‘I’ve started to love it again’ – hungry Liam Griffiths chasing unique boxing hundred milestone following successful fight comeback

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Bognor-based Griffiths, 35, made the ideal ring return, securing just a sixth pro victory with a points verdict decision going in his favour over Lancashire opponent Dale Arrowsmith in front of his Portsmouth support.

Middleweight Griffiths, managed by city-based trainer Michael Ballingall – who is the father of Mikey McKinson – was due back for his finale after more than two years out of the ring.

But with the thirst back for the sport he thought he may never return to with his previous bout coming back in December 2019, he is set on reaching 100 pro fights before even considering retiring.

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Liam Griffiths has his hand raised after claiming a points victory over Dale Arrowsmith in his comeback South Parade Pier bout

And with the century milestone standing just seven fights away, Griffiths – with a 6-86-1 overall record – is not prepared to walk away from boxing just yet.

‘It was billed as my last fight and it was going to be, I thought I’d have one more go, it has to be now (getting to 100 pro bouts),’ said Griffiths.

‘I just felt so young and so good in there (ring), with the tickets that went so well, it’d be a shame to have come this far and not get to the hundred.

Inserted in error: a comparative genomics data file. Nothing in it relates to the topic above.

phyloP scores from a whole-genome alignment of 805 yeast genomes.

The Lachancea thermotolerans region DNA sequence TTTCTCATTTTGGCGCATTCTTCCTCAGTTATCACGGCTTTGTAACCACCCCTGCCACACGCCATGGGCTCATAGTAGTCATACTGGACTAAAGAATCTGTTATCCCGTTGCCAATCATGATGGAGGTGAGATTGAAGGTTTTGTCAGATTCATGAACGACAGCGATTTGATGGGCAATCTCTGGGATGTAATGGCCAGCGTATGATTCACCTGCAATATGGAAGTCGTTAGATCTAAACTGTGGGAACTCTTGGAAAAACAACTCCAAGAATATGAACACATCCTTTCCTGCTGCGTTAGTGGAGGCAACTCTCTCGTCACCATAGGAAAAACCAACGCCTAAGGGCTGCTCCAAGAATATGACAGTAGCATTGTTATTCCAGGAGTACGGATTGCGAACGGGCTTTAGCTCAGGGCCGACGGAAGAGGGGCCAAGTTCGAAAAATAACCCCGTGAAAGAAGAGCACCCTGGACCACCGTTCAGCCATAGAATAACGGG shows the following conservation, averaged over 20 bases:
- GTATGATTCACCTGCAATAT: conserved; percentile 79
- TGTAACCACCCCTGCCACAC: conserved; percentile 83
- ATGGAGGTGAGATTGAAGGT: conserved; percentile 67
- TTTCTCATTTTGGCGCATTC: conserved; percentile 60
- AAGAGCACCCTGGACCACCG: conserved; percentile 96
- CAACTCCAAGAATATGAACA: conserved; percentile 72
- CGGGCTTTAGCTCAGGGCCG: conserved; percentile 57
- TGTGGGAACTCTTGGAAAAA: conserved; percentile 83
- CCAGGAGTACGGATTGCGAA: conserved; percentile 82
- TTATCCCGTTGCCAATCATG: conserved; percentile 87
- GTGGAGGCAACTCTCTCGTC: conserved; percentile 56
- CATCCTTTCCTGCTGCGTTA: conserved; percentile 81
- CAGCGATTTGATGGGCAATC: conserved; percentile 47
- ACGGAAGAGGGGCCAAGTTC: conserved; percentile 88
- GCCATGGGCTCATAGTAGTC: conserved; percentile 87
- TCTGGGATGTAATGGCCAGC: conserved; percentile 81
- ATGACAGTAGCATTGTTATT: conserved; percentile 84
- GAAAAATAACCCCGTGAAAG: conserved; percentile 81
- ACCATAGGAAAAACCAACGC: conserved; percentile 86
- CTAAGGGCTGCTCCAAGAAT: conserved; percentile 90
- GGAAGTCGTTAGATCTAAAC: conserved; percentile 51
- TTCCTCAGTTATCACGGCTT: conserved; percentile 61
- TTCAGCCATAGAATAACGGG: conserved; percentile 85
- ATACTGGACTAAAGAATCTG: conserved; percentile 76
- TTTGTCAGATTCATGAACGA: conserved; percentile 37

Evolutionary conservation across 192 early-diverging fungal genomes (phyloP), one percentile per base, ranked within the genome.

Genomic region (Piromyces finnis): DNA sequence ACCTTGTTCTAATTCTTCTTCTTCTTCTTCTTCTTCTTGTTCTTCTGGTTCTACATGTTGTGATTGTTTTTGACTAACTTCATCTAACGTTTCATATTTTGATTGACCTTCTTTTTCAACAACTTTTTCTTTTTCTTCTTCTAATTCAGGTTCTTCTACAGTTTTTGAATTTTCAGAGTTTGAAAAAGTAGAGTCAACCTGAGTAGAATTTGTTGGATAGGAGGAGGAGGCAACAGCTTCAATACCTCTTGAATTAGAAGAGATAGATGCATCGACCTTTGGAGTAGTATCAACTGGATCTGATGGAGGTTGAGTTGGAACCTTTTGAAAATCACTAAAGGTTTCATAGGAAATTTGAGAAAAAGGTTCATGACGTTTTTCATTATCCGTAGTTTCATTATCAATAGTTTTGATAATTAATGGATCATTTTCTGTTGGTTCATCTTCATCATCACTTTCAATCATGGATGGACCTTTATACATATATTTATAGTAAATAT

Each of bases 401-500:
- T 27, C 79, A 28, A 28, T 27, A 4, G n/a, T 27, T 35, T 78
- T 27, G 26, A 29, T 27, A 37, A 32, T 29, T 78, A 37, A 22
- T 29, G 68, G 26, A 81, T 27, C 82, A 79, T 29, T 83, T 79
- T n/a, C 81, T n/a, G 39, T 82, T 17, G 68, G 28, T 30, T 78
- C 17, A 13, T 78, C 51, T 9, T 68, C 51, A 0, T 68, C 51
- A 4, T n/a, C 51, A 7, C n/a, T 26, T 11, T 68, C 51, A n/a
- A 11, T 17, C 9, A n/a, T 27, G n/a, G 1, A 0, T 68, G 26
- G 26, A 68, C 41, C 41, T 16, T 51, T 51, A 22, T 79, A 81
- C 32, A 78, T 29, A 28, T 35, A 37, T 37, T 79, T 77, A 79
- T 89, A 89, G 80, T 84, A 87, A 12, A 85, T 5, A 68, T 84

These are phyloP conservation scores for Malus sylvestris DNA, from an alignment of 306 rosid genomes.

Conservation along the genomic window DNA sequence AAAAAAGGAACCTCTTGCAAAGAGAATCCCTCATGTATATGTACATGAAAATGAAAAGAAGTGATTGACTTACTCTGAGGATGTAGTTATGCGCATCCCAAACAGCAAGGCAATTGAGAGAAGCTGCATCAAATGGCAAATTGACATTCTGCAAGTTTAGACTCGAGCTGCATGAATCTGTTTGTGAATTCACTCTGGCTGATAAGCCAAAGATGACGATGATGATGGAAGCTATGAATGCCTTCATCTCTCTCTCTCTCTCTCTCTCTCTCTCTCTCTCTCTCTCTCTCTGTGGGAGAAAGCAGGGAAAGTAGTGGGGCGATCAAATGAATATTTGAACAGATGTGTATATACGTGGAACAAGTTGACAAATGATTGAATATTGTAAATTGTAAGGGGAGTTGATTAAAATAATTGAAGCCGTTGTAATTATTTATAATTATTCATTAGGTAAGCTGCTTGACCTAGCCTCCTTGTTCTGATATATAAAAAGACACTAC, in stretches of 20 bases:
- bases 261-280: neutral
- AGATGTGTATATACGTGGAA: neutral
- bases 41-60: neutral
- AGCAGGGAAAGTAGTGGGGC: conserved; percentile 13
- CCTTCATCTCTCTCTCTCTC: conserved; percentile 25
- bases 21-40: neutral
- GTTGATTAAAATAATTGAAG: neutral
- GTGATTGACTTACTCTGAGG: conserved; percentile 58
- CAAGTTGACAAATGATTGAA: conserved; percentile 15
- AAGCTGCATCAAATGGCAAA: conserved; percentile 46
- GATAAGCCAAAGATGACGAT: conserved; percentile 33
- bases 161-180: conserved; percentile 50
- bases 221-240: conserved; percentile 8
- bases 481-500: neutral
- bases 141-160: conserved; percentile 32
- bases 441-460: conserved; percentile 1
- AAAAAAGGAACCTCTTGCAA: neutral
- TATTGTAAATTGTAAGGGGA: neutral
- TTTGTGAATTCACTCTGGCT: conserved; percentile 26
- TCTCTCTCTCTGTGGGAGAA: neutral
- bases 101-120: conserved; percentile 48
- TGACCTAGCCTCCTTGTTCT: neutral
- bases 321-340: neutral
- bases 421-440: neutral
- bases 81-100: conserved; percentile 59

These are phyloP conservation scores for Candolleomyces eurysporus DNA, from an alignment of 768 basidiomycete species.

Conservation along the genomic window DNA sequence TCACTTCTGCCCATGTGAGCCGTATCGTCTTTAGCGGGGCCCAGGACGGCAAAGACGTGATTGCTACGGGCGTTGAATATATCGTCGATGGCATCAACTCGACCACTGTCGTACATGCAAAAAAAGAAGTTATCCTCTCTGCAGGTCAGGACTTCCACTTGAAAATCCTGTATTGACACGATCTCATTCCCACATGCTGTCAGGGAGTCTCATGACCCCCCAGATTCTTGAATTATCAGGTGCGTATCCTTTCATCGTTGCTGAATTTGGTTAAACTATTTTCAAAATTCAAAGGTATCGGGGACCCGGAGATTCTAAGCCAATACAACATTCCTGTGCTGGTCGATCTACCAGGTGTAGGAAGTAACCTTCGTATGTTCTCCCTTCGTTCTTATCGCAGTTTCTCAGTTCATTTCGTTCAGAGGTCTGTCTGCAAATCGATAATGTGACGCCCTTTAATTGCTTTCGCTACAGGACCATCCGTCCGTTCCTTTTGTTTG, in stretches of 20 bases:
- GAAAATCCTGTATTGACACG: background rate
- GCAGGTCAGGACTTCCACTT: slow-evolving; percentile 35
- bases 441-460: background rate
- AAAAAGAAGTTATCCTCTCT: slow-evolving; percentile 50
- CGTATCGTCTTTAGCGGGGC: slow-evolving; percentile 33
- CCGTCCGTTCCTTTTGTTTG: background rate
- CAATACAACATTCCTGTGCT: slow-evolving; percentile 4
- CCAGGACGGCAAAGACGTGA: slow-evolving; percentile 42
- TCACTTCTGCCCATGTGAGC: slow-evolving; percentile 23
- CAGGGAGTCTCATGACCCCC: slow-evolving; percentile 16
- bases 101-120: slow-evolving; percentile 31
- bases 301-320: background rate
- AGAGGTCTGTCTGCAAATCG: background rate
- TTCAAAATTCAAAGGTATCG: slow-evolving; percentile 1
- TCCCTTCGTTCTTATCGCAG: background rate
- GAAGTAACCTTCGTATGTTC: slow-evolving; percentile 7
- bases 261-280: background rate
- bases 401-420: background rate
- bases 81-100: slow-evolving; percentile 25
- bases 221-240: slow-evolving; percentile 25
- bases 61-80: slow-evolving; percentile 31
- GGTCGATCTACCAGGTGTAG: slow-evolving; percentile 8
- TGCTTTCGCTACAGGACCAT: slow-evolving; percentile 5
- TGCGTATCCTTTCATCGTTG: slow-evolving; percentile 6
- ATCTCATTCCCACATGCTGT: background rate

‘I’ve done six fights in six weeks (earlier in his career) – I’m not saying I’d do that now – I could potentially have that wrapped up by the end of July.

Liam Griffiths, centre, with, from left: trainer Miles Harding, Mikey McKinson, Matt King, second from right, and Lucas Ballingall

‘I’ve started to love it again. As soon as I started training and making the sacrifices, all of a sudden there’s more purpose in your life. It’s what made me think I could do it, I’m 35, but it’s an age not a disability.

‘Although I’m older, I’m mentally stronger, less impulsive and I’m not as reckless. Where you potentially lack in some areas in terms of youthfulness and different stuff, you gain in other areas. You’ve got a head on your shoulders, you’re not as reckless, impulsive and all that type of stuff.’

Griffiths only fully resumed training six weeks before receiving a phone call from Ballingall and accepting the opportunity to return to the ring again in Portsmouth.

But he is confident he can continue working his schedule around his day job as a groundworker and personal training sessions he offers to make a century of pro bouts become a reality.

Griffiths added: ‘I’m so happy. In the build-up to this I’d had the time off and stuff, there were times when I thought when I wasn’t going to box again, as soon as Michael (Ballingall; manager) said there’s going to be a home show which I could be on I thought, ‘let’s do it or retire’.

‘There were six weeks to get fit – I’m already fit because of my day job (groundworker) and personal training I’m always fit – but I’m not ever fighting fit.

‘Where I work eight hours then three hours one-to-one personal training at night, it’s hard to squeeze the training in.’

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